British Columbia has already experienced local extinctions. Because resources for conservation are always scarce, establishing credible criteria for setting conservation priorities is critical. That is particularly true for British Columbia, which is home to some many species (see BC Richness). Because of its location and topography, however, British Columbia also hosts many species that seep across its boundaries irregularly. Such species can confuse the establishment of conservation priorities.
The Wildlife Data Centre has drawn from experience in North America, Europe, and Australia to create an effective approach to establishing conservation priorities. These priorities are assigned by looking at each species and evaluating provincial stewardship responsibility and the threats that may cause species to decline.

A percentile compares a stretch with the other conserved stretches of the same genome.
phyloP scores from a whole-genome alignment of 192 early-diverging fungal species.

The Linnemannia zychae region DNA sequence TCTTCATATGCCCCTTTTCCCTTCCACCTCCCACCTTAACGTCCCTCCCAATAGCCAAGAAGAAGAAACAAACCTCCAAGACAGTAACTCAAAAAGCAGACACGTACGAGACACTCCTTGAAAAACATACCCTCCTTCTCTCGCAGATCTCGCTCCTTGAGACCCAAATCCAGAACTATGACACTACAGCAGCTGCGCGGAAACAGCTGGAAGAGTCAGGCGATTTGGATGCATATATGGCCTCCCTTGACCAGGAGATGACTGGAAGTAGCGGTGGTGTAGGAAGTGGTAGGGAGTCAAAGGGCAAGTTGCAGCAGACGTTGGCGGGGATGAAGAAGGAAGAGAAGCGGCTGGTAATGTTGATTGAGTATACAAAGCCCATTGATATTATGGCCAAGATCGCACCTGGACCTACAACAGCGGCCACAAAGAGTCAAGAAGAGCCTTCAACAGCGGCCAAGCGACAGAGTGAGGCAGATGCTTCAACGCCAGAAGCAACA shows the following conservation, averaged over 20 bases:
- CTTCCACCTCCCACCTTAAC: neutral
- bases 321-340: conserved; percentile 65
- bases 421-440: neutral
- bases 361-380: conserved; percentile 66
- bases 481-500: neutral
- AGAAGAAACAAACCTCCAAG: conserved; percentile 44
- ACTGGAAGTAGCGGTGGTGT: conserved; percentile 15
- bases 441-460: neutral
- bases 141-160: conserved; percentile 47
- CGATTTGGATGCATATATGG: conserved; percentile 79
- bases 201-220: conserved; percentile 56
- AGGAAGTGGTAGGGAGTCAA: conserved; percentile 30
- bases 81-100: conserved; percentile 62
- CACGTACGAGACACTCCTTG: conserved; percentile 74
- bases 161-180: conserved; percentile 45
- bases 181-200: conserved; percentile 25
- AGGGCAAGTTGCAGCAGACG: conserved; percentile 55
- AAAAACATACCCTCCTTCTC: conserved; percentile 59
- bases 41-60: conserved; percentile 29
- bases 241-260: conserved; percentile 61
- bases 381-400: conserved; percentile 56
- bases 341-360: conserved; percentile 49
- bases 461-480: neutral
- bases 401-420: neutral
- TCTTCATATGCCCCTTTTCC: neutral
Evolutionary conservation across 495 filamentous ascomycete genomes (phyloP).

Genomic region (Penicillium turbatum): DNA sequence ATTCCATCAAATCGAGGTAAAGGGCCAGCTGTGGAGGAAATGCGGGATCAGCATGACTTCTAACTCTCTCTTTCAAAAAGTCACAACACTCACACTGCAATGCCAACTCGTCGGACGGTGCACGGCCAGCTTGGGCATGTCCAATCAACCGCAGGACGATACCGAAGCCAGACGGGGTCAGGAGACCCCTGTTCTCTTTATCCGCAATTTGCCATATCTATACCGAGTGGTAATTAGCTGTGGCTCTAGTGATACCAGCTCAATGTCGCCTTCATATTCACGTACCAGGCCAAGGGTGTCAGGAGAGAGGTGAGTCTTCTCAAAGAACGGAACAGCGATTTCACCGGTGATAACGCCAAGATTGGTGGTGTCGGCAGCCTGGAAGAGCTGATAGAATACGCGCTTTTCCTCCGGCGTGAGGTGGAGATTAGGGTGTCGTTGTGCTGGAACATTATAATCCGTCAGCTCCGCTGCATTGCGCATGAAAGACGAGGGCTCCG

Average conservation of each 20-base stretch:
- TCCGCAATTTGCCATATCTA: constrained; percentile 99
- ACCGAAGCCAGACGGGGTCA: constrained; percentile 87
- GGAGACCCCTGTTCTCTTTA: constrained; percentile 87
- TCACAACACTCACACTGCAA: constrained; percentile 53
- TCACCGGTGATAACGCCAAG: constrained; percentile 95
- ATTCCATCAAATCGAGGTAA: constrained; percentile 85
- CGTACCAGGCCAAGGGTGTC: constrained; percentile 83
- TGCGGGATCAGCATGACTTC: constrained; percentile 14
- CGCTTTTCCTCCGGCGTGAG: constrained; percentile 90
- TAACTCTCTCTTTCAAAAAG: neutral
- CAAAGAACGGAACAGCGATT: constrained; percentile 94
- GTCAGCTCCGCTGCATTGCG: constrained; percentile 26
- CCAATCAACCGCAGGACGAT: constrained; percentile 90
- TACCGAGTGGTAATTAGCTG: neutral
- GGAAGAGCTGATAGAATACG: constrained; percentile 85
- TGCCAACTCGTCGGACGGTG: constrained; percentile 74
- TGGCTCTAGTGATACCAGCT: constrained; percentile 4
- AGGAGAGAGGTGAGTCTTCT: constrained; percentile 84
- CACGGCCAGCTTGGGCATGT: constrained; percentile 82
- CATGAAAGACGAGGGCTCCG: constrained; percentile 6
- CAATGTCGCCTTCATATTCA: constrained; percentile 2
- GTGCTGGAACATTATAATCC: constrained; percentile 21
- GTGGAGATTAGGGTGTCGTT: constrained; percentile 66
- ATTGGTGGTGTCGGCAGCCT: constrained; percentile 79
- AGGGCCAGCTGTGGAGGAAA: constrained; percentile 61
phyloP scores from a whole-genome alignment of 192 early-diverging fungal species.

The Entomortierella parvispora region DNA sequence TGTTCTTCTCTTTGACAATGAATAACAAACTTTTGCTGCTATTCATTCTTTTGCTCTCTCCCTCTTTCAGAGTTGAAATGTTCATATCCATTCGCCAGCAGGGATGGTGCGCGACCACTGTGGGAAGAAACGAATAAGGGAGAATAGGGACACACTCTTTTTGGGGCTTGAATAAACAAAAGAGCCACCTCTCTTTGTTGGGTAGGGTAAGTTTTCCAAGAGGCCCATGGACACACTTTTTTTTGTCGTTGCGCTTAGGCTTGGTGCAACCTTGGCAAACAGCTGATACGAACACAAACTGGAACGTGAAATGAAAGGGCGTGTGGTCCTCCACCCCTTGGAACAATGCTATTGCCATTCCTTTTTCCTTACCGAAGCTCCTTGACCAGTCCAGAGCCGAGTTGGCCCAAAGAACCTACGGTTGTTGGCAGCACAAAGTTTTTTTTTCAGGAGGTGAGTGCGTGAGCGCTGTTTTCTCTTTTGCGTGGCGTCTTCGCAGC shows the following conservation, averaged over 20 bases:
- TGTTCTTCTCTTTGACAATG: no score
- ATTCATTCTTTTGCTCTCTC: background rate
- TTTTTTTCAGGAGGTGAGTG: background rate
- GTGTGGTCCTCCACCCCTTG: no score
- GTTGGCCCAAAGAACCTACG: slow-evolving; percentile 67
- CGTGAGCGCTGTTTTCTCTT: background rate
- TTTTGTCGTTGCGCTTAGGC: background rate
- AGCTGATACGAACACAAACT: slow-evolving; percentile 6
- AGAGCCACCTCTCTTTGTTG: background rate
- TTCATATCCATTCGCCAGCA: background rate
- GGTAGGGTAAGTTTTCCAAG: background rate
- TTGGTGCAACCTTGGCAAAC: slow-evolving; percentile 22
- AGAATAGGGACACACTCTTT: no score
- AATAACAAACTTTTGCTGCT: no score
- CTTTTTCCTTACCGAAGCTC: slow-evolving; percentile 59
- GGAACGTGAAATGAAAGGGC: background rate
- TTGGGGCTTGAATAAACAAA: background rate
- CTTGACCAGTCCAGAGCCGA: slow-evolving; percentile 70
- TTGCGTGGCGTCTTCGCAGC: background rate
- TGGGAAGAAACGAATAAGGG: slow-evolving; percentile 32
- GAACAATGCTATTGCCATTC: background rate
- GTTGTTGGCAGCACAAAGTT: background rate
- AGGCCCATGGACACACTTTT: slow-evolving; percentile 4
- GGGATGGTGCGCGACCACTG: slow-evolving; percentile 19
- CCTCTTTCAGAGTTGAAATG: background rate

The greater degree to which a species or subspecies is concentrated in an area, the greater is the stewardship responsibility. Concentrations of species can occur in three major ways.
1) Endemic species and subspecies in British Columbia.
2) Significant portion of the world population in British Columbia
3) Significant portion of the world range in British Columbia
Threat may be evident in downward population trends or from vulnerability due to small or concentrated populations, or an action threatening either the species or its habitat. There are two indicators of threat that can be evaluated for species.
4) Assessing species vulnerabilities can be useful for fine-tuning conservation action
5) Population trends are useful tools for evaluating threat